Prostitution comes in many forms. Consider the story of a New York University student, who finds that her school -- the most expensive in the country -- has raised prices yet again, and that she needs $2,000 she doesn’t have to remain enrolled. She visits the financial aid office, where an administrator literally laughs in her face. “He couldn’t believe,” she says, “that anyone would have trouble raising such a small amount.”
Desperate, she turns to Seeking Arrangement, an Internet site where rich, often married, older men search for young women who are willing to “date” them in exchange for various gifts. The NYU student felt she had no choice in the matter: “It was either that, or drop out” she says. She soon discovers she’s not alone: “It was a hard choice; and I’m not the only one who had to make it. When I finally got the nerve to tell my roommates I’d been doing it, they told me they’d been doing it too.”
This cautionary tale from the new Gilded Age is just one of several similarly disturbing stories from “The Art of the Gouge,” a 14,000-word report published by a group of more than 400 NYU faculty members. They are fed up with seeing a distinguished research university transformed into a multi-billion dollar student loan-funded vehicle for real estate speculation -- one used by top administrators to pay themselves seven-figure salaries, as well as other lavish perks.
The faculty’s protests are focused on the so-called Sexton Plan. NYU’s president John Sexton is pushing to expand the university’s already-extensive investments in Manhattan real estate by spending mind-boggling sums on yet more Greenwich Village projects, including $1 billion on a single new building.
Like other non-profit universities, NYU is designated as a non-profit institution, which means it doesn’t pay any real-estate taxes. The school’s recent charitable activities include things like purchasing a $5.2 million condo on Central Park West, as part of a sweetheart deal to lure a Columbia professor to NYU’s law school. (Sexton was dean of the law school before becoming the university’s president.)
The report features many other eye-popping examples of how the revenues from the school’s more than $70,000-per-year cost of attendance are being spent, while at the same time some students find themselves homeless, underfed, and desperate enough to trade sex for tuition money.
Now in a sense it’s unfair to single out NYU, since the school under Sexton has merely been engaging in a somewhat more extreme version of the incredibly expensive pursuit of ever-more revenue that has consumed so much of contemporary American higher education.
For example, Yale’s tax filings have just revealed that the school gave departing president Richard Levin an $8.5 million going-away present when he retired in 2013. The lump sum payment -- given to an administrator who had been drawing a salary of more than $1 million per year -- was defended on the basis of the claim that, comparatively speaking, Levin had been working for Yale practically for free: “He could have been in investment banking, he could have been in venture capital, he could have run a corporation,” claimed former Proctor & Gamble CEO and Disney chairman John Pepper, who was part of the managing board that approved the payment. “Obviously, if he’d gone into other fields, the compensation would be orders of magnitude greater.”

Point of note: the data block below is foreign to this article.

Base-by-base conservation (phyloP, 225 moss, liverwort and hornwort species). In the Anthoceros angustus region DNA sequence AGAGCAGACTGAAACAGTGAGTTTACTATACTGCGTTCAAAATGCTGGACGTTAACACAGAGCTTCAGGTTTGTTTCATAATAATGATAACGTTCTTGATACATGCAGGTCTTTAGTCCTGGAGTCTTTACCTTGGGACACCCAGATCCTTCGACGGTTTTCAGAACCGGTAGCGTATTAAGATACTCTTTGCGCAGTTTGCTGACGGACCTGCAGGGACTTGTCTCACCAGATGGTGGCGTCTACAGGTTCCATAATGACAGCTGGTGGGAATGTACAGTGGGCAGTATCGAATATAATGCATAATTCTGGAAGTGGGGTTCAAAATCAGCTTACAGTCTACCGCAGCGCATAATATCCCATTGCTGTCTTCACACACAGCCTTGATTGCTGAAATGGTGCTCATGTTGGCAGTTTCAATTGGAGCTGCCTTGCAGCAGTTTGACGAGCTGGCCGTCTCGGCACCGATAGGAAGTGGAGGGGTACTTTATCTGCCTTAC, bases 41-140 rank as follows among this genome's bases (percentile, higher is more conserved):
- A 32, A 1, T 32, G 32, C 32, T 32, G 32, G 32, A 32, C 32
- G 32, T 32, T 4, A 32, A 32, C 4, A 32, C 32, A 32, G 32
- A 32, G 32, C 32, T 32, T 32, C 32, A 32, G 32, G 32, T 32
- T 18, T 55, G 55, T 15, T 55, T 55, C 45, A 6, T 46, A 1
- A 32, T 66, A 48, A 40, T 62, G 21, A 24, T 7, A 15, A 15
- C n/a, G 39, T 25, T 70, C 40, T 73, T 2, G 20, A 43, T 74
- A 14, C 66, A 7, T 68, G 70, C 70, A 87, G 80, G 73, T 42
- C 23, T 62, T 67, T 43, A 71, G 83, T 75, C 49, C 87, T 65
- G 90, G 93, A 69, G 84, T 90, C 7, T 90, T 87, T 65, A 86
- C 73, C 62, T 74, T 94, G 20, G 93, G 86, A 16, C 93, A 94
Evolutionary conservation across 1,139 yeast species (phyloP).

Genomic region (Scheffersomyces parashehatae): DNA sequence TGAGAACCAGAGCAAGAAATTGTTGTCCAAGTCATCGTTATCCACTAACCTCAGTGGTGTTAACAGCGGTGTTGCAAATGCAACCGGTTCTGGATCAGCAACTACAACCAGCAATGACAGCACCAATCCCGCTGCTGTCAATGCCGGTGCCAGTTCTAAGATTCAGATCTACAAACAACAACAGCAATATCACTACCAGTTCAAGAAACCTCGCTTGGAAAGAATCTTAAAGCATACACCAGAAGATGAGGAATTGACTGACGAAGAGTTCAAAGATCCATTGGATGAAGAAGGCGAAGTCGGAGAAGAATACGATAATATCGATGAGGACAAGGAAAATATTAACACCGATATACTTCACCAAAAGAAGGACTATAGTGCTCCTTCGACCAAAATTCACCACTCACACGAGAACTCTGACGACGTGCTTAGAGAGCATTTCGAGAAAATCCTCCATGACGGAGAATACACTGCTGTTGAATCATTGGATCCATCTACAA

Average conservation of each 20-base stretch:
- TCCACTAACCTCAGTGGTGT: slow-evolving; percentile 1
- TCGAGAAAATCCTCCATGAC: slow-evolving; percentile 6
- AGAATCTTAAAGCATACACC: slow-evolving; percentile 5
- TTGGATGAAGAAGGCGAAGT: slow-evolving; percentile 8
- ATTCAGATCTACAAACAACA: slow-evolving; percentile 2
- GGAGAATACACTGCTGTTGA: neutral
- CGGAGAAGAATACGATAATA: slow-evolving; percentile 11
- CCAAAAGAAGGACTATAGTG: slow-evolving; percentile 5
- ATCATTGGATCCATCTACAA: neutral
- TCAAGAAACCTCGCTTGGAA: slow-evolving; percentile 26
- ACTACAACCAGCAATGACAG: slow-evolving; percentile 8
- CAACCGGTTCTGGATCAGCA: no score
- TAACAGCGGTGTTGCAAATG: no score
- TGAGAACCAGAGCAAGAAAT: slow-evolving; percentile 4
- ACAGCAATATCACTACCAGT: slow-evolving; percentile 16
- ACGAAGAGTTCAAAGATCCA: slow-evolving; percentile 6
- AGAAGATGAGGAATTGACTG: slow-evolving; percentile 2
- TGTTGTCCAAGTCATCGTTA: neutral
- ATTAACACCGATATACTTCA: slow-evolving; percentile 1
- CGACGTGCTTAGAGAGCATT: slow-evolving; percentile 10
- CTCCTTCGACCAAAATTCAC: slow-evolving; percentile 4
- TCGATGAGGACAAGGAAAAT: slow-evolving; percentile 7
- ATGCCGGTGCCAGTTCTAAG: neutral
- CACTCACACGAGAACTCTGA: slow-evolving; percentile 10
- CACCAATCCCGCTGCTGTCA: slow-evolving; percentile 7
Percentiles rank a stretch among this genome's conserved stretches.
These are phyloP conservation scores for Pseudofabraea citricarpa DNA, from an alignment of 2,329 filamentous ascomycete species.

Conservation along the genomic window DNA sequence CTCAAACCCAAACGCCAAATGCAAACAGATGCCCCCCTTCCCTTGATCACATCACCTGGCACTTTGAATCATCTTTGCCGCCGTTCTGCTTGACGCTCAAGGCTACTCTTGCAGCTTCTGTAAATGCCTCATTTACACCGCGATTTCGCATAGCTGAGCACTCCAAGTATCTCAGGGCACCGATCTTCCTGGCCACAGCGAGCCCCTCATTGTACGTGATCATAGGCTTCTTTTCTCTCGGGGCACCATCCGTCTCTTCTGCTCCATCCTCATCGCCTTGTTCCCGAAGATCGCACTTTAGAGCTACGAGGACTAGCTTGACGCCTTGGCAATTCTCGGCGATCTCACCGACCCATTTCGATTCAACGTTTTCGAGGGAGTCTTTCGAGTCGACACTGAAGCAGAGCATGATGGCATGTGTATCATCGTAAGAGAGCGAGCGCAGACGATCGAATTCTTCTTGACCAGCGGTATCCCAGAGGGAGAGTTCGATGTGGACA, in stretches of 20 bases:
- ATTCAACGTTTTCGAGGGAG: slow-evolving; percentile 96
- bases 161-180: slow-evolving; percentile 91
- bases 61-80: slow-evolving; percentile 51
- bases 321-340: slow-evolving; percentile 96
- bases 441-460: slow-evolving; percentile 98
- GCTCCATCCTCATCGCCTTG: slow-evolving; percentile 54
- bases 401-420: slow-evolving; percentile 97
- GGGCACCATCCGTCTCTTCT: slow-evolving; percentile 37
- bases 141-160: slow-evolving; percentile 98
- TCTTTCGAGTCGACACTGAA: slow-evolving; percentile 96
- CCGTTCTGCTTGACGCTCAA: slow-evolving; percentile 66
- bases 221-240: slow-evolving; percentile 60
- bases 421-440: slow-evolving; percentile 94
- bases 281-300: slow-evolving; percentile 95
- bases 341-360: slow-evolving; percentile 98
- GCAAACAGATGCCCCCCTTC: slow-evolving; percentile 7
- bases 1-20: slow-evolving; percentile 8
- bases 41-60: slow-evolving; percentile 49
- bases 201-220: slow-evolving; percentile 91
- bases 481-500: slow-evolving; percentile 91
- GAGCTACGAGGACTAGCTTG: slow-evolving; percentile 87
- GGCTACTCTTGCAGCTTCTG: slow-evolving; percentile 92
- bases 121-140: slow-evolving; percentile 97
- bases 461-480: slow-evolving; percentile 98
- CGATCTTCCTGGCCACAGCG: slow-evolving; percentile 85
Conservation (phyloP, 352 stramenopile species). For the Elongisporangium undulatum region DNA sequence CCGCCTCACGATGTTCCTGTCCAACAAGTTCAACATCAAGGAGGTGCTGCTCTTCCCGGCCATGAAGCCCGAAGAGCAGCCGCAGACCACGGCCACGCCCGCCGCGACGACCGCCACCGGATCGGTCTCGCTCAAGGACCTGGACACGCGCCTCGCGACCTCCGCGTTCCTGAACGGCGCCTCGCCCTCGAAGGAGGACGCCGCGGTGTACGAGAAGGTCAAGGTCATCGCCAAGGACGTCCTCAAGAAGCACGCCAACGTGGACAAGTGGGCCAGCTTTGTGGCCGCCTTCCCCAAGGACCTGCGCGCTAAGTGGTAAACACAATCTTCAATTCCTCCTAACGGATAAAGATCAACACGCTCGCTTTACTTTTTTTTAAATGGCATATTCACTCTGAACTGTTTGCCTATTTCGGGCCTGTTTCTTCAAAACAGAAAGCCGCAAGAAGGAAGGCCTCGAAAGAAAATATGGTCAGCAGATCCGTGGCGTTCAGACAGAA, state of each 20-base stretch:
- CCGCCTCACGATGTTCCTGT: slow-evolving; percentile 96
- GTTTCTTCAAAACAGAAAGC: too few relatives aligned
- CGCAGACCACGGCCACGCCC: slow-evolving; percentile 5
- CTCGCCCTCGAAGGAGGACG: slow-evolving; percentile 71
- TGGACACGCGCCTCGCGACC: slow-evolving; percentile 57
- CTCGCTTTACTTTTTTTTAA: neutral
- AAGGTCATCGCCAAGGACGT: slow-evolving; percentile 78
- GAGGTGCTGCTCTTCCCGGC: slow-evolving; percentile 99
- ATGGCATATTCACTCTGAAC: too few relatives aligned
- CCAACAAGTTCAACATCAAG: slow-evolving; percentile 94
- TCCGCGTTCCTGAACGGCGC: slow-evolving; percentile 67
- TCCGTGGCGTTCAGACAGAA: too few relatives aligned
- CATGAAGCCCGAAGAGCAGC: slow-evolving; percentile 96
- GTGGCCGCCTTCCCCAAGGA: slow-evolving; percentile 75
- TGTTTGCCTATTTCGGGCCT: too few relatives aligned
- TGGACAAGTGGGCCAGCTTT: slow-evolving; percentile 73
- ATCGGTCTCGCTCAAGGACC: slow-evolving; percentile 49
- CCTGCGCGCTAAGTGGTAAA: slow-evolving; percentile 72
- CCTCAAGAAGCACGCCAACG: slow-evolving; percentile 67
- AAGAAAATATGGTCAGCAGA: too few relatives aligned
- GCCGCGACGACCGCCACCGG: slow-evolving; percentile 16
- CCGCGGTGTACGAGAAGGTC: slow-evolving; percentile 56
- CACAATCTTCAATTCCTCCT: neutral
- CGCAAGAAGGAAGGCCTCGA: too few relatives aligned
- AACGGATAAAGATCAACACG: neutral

This is all part and parcel of the increasing corporatization of the American university: Just as in the case of grotesquely overcompensated CEOs, we must pay university administrators millions, because the logic of “the market” dictates that it’s necessary to do so to compete for supposedly scarce talent.
One problem with this little laissez-faire fable is that this particular market depends heavily on taxpayer subsidies. (I calculated recently that American higher education receives $160 billion per year in government subsidies -- and this amount doesn’t include more than $1.2 trillion in outstanding student loan debt, most of which consists of public money). Another is that turning the university into a revenue-maximizing business inevitably subverts the institution’s central purpose, which is the pursuit and transmission of knowledge. To see why, consider the extent to which universities now have financial structures which require their top administrators to spend almost all their time begging rich people for money.
Not long ago the only schools with billion-dollar endowments were the usual Ivy League suspects. Now more than 100 colleges and universities are in that group, and the total is growing rapidly. (When I graduated from the University of Michigan in 1982, the school’s total endowment was $115 million. Last summer it had grown to $9.7 billion: an 84-fold increase.)
The invidious effects of this money-mad system are legion. A relatively trivial one is reflected in Pepper’s rationalization for Levin’s compensation: because university presidents spend all day and half the night sucking up to billionaires, they feel poor when they get paid a lousy $1 million per year.
A far more serious problem is the unspoken, and even to some extent unconscious, incentives and distortions created by a system in which university budgets become increasingly dependent on the continuing generosity of the wealthiest Americans. Those incentives rarely come in the form of an explicit quid pro quo. But one doesn’t have to be a young woman in desperate financial straits to realize that rich old men generally expect to get something for their money.
In this regard, the contemporary university increasingly finds itself “seeking arrangements,” as it were, that inevitably lead it into various compromising political, ethical, and intellectual positions.